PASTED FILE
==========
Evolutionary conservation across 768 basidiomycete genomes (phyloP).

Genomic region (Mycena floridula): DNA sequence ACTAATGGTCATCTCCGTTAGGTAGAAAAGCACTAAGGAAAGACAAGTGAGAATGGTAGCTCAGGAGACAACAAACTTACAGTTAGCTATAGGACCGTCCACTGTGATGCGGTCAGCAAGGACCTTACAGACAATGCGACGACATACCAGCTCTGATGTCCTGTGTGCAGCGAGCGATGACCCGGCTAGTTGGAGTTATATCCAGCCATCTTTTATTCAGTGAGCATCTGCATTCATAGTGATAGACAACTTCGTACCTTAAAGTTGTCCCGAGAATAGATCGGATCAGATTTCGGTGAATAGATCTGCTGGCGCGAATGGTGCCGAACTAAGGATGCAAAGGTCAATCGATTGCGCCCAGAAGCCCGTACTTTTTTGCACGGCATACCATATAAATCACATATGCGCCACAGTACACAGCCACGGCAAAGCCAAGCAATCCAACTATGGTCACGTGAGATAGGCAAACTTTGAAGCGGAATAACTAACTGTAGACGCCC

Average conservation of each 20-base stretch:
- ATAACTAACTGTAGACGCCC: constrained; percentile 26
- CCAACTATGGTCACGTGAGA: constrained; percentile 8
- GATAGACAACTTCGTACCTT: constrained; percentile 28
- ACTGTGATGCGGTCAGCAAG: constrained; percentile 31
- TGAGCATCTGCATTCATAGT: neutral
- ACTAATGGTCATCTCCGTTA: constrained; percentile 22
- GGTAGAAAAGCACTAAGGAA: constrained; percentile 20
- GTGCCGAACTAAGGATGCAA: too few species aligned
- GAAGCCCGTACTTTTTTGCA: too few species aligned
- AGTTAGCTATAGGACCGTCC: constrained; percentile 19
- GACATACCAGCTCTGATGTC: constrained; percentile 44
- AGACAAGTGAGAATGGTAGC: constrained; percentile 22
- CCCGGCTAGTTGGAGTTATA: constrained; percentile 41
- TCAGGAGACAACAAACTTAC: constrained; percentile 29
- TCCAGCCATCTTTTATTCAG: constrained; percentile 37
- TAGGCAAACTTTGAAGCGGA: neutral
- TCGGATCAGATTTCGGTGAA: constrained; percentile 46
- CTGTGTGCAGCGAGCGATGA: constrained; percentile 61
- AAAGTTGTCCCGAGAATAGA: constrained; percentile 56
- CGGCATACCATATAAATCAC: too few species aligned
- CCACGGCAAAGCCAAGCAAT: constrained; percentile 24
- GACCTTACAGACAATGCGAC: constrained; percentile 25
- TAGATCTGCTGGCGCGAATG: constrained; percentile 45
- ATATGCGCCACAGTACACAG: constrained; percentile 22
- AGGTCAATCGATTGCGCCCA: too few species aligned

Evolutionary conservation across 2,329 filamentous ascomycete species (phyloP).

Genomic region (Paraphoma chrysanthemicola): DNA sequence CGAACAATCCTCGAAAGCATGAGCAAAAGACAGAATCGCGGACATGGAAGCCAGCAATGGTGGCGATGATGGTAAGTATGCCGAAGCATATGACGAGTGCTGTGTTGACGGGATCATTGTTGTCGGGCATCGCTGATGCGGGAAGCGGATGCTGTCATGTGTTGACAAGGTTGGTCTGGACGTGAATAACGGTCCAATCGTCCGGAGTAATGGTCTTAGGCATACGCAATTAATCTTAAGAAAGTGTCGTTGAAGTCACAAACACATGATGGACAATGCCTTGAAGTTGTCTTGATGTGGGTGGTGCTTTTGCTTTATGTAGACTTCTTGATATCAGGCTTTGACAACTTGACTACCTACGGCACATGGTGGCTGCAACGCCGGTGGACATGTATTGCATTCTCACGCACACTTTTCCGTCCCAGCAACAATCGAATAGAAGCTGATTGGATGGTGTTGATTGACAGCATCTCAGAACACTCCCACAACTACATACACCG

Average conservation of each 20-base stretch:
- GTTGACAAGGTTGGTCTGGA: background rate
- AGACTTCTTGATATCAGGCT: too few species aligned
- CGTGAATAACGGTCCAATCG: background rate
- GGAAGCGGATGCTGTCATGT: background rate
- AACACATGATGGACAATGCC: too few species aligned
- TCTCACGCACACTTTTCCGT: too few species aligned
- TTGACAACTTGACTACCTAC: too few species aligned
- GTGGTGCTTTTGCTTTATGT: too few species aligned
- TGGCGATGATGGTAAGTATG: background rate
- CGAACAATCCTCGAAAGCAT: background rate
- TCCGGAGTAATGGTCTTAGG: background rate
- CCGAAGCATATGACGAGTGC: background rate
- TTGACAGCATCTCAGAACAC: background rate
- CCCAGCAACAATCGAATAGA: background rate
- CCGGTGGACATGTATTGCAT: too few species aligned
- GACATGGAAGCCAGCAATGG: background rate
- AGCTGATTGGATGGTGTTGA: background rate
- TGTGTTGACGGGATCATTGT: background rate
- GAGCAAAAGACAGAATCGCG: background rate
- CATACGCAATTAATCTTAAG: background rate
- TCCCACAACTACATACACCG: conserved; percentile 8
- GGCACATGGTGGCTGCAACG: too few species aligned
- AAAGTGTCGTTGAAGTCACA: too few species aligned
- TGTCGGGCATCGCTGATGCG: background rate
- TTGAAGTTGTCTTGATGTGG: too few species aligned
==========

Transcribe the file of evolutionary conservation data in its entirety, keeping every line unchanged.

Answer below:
Evolutionary conservation across 768 basidiomycete genomes (phyloP).

Genomic region (Mycena floridula): DNA sequence ACTAATGGTCATCTCCGTTAGGTAGAAAAGCACTAAGGAAAGACAAGTGAGAATGGTAGCTCAGGAGACAACAAACTTACAGTTAGCTATAGGACCGTCCACTGTGATGCGGTCAGCAAGGACCTTACAGACAATGCGACGACATACCAGCTCTGATGTCCTGTGTGCAGCGAGCGATGACCCGGCTAGTTGGAGTTATATCCAGCCATCTTTTATTCAGTGAGCATCTGCATTCATAGTGATAGACAACTTCGTACCTTAAAGTTGTCCCGAGAATAGATCGGATCAGATTTCGGTGAATAGATCTGCTGGCGCGAATGGTGCCGAACTAAGGATGCAAAGGTCAATCGATTGCGCCCAGAAGCCCGTACTTTTTTGCACGGCATACCATATAAATCACATATGCGCCACAGTACACAGCCACGGCAAAGCCAAGCAATCCAACTATGGTCACGTGAGATAGGCAAACTTTGAAGCGGAATAACTAACTGTAGACGCCC

Average conservation of each 20-base stretch:
- ATAACTAACTGTAGACGCCC: constrained; percentile 26
- CCAACTATGGTCACGTGAGA: constrained; percentile 8
- GATAGACAACTTCGTACCTT: constrained; percentile 28
- ACTGTGATGCGGTCAGCAAG: constrained; percentile 31
- TGAGCATCTGCATTCATAGT: neutral
- ACTAATGGTCATCTCCGTTA: constrained; percentile 22
- GGTAGAAAAGCACTAAGGAA: constrained; percentile 20
- GTGCCGAACTAAGGATGCAA: too few species aligned
- GAAGCCCGTACTTTTTTGCA: too few species aligned
- AGTTAGCTATAGGACCGTCC: constrained; percentile 19
- GACATACCAGCTCTGATGTC: constrained; percentile 44
- AGACAAGTGAGAATGGTAGC: constrained; percentile 22
- CCCGGCTAGTTGGAGTTATA: constrained; percentile 41
- TCAGGAGACAACAAACTTAC: constrained; percentile 29
- TCCAGCCATCTTTTATTCAG: constrained; percentile 37
- TAGGCAAACTTTGAAGCGGA: neutral
- TCGGATCAGATTTCGGTGAA: constrained; percentile 46
- CTGTGTGCAGCGAGCGATGA: constrained; percentile 61
- AAAGTTGTCCCGAGAATAGA: constrained; percentile 56
- CGGCATACCATATAAATCAC: too few species aligned
- CCACGGCAAAGCCAAGCAAT: constrained; percentile 24
- GACCTTACAGACAATGCGAC: constrained; percentile 25
- TAGATCTGCTGGCGCGAATG: constrained; percentile 45
- ATATGCGCCACAGTACACAG: constrained; percentile 22
- AGGTCAATCGATTGCGCCCA: too few species aligned

Evolutionary conservation across 2,329 filamentous ascomycete species (phyloP).

Genomic region (Paraphoma chrysanthemicola): DNA sequence CGAACAATCCTCGAAAGCATGAGCAAAAGACAGAATCGCGGACATGGAAGCCAGCAATGGTGGCGATGATGGTAAGTATGCCGAAGCATATGACGAGTGCTGTGTTGACGGGATCATTGTTGTCGGGCATCGCTGATGCGGGAAGCGGATGCTGTCATGTGTTGACAAGGTTGGTCTGGACGTGAATAACGGTCCAATCGTCCGGAGTAATGGTCTTAGGCATACGCAATTAATCTTAAGAAAGTGTCGTTGAAGTCACAAACACATGATGGACAATGCCTTGAAGTTGTCTTGATGTGGGTGGTGCTTTTGCTTTATGTAGACTTCTTGATATCAGGCTTTGACAACTTGACTACCTACGGCACATGGTGGCTGCAACGCCGGTGGACATGTATTGCATTCTCACGCACACTTTTCCGTCCCAGCAACAATCGAATAGAAGCTGATTGGATGGTGTTGATTGACAGCATCTCAGAACACTCCCACAACTACATACACCG

Average conservation of each 20-base stretch:
- GTTGACAAGGTTGGTCTGGA: background rate
- AGACTTCTTGATATCAGGCT: too few species aligned
- CGTGAATAACGGTCCAATCG: background rate
- GGAAGCGGATGCTGTCATGT: background rate
- AACACATGATGGACAATGCC: too few species aligned
- TCTCACGCACACTTTTCCGT: too few species aligned
- TTGACAACTTGACTACCTAC: too few species aligned
- GTGGTGCTTTTGCTTTATGT: too few species aligned
- TGGCGATGATGGTAAGTATG: background rate
- CGAACAATCCTCGAAAGCAT: background rate
- TCCGGAGTAATGGTCTTAGG: background rate
- CCGAAGCATATGACGAGTGC: background rate
- TTGACAGCATCTCAGAACAC: background rate
- CCCAGCAACAATCGAATAGA: background rate
- CCGGTGGACATGTATTGCAT: too few species aligned
- GACATGGAAGCCAGCAATGG: background rate
- AGCTGATTGGATGGTGTTGA: background rate
- TGTGTTGACGGGATCATTGT: background rate
- GAGCAAAAGACAGAATCGCG: background rate
- CATACGCAATTAATCTTAAG: background rate
- TCCCACAACTACATACACCG: conserved; percentile 8
- GGCACATGGTGGCTGCAACG: too few species aligned
- AAAGTGTCGTTGAAGTCACA: too few species aligned
- TGTCGGGCATCGCTGATGCG: background rate
- TTGAAGTTGTCTTGATGTGG: too few species aligned